Wanting to go to grad school? Thinking about taking out a Grad PLUS loan to help pay your way?
I’m all for higher education and pursuing a degree that will help you grow in your career. But if you’re considering taking out student loans to make it happen, let me stop you right there.
Even if Grad PLUS loans are available to you, it doesn’t mean they’re your best option. And student loans in general may seem like a great way to fast-track your graduate degree, but they come at a huge cost (and I’m not just talking about the price of tuition).
I’m here to give you all the facts about Grad PLUS loans so you can make the best decision when it comes to paying for your education. Because you deserve to leave grad school with a useful degree—not crazy amounts of debt.
What Is a Grad PLUS Loan?
A Grad PLUS loan is a federal loan given to graduate or professional students to help cover any gaps in school costs after they max out scholarships and other financial aid. Grad PLUS loans are actually a type of Direct PLUS loan.
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People typically turn to Grad PLUS loans once they’ve hit the federal limit for Direct unsubsidized loans (which is $20,500 a year for grad students).1 But even though they’re called PLUS loans, they’re not really a plus—because they just mean more debt for you (student loans plus more student loans).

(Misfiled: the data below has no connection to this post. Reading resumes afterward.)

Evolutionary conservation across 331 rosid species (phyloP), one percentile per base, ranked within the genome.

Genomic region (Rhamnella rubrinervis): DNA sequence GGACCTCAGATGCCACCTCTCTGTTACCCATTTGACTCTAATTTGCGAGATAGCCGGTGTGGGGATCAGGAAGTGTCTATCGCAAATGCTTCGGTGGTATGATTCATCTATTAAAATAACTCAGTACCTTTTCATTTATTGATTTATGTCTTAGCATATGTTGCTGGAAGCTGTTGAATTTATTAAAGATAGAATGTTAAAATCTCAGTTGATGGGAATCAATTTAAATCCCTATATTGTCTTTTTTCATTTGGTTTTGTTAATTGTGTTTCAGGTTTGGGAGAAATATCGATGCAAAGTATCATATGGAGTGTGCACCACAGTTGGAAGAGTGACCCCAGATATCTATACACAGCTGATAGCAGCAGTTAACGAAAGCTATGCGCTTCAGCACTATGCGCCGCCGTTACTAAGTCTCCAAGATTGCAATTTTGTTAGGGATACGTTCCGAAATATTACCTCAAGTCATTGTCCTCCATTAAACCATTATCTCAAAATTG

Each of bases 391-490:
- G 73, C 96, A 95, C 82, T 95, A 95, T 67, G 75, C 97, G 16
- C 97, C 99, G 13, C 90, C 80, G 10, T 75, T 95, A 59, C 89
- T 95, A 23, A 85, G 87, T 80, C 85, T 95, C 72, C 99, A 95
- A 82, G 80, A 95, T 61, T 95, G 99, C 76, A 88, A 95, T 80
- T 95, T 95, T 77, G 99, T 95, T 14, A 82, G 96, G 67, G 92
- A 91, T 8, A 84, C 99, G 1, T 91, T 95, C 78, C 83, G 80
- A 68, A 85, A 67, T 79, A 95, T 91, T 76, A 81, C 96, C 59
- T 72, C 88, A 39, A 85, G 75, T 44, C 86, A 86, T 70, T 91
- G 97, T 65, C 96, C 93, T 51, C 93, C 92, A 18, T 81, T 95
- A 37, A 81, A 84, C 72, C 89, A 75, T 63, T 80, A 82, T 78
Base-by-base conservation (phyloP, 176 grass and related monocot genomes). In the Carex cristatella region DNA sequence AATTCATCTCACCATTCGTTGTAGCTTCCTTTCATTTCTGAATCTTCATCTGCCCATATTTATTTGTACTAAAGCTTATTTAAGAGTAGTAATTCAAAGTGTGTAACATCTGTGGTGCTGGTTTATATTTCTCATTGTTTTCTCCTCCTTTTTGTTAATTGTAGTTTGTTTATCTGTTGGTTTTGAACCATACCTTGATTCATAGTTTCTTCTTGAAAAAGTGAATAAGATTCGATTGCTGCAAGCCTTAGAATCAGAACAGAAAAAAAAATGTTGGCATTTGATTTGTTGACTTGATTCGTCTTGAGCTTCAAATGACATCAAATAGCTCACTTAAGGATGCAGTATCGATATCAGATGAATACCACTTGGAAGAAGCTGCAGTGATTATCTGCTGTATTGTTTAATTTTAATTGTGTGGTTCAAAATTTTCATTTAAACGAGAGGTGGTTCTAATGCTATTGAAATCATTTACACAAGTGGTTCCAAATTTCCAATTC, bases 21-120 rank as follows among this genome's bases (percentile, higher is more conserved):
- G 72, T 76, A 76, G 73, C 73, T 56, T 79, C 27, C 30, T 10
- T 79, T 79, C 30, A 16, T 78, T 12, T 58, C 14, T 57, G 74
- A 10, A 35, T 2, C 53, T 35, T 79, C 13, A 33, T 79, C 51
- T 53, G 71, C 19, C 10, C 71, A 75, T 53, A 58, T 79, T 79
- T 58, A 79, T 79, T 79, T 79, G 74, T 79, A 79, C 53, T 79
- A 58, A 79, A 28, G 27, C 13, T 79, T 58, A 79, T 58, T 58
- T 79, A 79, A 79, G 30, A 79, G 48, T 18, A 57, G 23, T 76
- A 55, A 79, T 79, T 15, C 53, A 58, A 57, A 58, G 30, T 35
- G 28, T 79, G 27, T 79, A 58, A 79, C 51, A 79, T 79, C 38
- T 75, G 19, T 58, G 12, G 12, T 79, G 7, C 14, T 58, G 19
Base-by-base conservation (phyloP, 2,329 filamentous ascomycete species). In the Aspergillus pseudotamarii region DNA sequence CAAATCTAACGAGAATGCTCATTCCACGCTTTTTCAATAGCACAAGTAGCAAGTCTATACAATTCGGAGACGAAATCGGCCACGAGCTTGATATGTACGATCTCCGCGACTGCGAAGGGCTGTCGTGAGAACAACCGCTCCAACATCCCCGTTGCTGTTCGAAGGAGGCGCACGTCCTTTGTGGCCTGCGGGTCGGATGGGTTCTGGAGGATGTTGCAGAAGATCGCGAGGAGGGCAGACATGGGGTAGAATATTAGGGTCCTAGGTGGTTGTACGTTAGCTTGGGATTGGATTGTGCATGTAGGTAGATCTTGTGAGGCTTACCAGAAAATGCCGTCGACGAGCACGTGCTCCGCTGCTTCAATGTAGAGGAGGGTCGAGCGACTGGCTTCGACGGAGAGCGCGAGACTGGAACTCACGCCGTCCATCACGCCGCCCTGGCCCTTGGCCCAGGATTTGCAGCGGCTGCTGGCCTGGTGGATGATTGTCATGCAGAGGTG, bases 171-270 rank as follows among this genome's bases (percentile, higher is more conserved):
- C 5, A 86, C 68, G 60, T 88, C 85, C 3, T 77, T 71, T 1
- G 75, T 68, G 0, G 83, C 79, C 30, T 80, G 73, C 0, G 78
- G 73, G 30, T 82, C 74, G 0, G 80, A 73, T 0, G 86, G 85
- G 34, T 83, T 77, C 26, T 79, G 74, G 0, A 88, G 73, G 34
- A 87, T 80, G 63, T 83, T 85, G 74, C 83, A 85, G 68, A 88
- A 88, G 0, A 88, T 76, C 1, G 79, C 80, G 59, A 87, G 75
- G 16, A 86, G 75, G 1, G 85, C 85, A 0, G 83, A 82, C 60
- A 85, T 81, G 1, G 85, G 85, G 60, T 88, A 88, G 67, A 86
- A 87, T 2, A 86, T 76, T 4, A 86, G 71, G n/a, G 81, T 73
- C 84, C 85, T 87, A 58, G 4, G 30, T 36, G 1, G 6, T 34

You might think, What’s one more loan in the grand scheme of things? After all, by the time you’re considering a Grad PLUS loan, you’ve probably already racked up a student loan bill the length of a CVS receipt. But every student loan you take out is another weight pulling you down. And if you’re still carrying around student loans from undergrad, you could be looking at decades of payments!
So, before you jump into taking out more student loans, here are some things you should know about how Grad PLUS loans work:2
- A Grad PLUS loan lets you borrow up to the full cost of your college attendance.
- Approval for Grad PLUS loans is based on your credit history.
- You must pay a loan origination fee (right now, the fee is 4.228% of the loan).
- Grad PLUS loans have a fixed interest rate (the current interest rate for all Direct PLUS loans is 7.54%).
- Interest starts collecting the moment you get your Grad PLUS loan.
- You can consolidate Grad PLUS loans.
What Does a Grad PLUS Loan Cover?
A Grad PLUS loan will let you borrow up to the full cost of your college attendance, minus any other financial aid you’re able to get (like scholarships and grants) or other student loans you take out beforehand. The exact amount you’re able to borrow depends on the school, but the money can usually go toward things like tuition and fees, room and board, books and supplies, technology, and other equipment.